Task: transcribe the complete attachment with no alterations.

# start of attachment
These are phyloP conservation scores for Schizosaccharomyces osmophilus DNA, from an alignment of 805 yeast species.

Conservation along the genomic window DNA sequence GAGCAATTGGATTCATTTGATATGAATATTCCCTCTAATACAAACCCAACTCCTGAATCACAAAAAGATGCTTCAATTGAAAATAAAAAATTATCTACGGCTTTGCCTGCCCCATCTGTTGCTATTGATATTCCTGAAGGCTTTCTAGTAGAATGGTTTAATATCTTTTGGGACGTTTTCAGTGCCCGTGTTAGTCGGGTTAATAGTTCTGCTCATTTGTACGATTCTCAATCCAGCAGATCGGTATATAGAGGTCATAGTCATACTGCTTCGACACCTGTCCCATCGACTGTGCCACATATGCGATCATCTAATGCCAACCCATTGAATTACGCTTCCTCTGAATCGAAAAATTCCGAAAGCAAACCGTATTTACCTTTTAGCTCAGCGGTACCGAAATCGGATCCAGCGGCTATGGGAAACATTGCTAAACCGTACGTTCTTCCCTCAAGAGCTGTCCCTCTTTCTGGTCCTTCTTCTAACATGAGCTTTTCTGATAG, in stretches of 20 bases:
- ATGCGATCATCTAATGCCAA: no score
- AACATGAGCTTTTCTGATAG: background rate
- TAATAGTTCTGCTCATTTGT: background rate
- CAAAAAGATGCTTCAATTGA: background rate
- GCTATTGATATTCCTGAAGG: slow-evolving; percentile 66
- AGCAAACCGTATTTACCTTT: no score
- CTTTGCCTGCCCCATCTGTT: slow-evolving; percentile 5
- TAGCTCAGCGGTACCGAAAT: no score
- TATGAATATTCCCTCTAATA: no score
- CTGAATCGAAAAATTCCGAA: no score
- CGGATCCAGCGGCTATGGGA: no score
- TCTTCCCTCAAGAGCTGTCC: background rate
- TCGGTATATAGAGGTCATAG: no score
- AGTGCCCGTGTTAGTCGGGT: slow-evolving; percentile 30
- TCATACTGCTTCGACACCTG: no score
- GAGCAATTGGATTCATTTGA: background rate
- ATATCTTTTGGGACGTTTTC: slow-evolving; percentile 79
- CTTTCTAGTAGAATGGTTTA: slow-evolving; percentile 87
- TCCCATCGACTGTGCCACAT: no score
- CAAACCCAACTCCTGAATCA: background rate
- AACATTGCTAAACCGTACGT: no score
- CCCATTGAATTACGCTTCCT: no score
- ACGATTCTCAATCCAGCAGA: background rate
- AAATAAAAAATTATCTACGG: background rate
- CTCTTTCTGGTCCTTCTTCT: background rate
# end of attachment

These are phyloP conservation scores for Schizosaccharomyces osmophilus DNA, from an alignment of 805 yeast species.

Conservation along the genomic window DNA sequence GAGCAATTGGATTCATTTGATATGAATATTCCCTCTAATACAAACCCAACTCCTGAATCACAAAAAGATGCTTCAATTGAAAATAAAAAATTATCTACGGCTTTGCCTGCCCCATCTGTTGCTATTGATATTCCTGAAGGCTTTCTAGTAGAATGGTTTAATATCTTTTGGGACGTTTTCAGTGCCCGTGTTAGTCGGGTTAATAGTTCTGCTCATTTGTACGATTCTCAATCCAGCAGATCGGTATATAGAGGTCATAGTCATACTGCTTCGACACCTGTCCCATCGACTGTGCCACATATGCGATCATCTAATGCCAACCCATTGAATTACGCTTCCTCTGAATCGAAAAATTCCGAAAGCAAACCGTATTTACCTTTTAGCTCAGCGGTACCGAAATCGGATCCAGCGGCTATGGGAAACATTGCTAAACCGTACGTTCTTCCCTCAAGAGCTGTCCCTCTTTCTGGTCCTTCTTCTAACATGAGCTTTTCTGATAG, in stretches of 20 bases:
- ATGCGATCATCTAATGCCAA: no score
- AACATGAGCTTTTCTGATAG: background rate
- TAATAGTTCTGCTCATTTGT: background rate
- CAAAAAGATGCTTCAATTGA: background rate
- GCTATTGATATTCCTGAAGG: slow-evolving; percentile 66
- AGCAAACCGTATTTACCTTT: no score
- CTTTGCCTGCCCCATCTGTT: slow-evolving; percentile 5
- TAGCTCAGCGGTACCGAAAT: no score
- TATGAATATTCCCTCTAATA: no score
- CTGAATCGAAAAATTCCGAA: no score
- CGGATCCAGCGGCTATGGGA: no score
- TCTTCCCTCAAGAGCTGTCC: background rate
- TCGGTATATAGAGGTCATAG: no score
- AGTGCCCGTGTTAGTCGGGT: slow-evolving; percentile 30
- TCATACTGCTTCGACACCTG: no score
- GAGCAATTGGATTCATTTGA: background rate
- ATATCTTTTGGGACGTTTTC: slow-evolving; percentile 79
- CTTTCTAGTAGAATGGTTTA: slow-evolving; percentile 87
- TCCCATCGACTGTGCCACAT: no score
- CAAACCCAACTCCTGAATCA: background rate
- AACATTGCTAAACCGTACGT: no score
- CCCATTGAATTACGCTTCCT: no score
- ACGATTCTCAATCCAGCAGA: background rate
- AAATAAAAAATTATCTACGG: background rate
- CTCTTTCTGGTCCTTCTTCT: background rate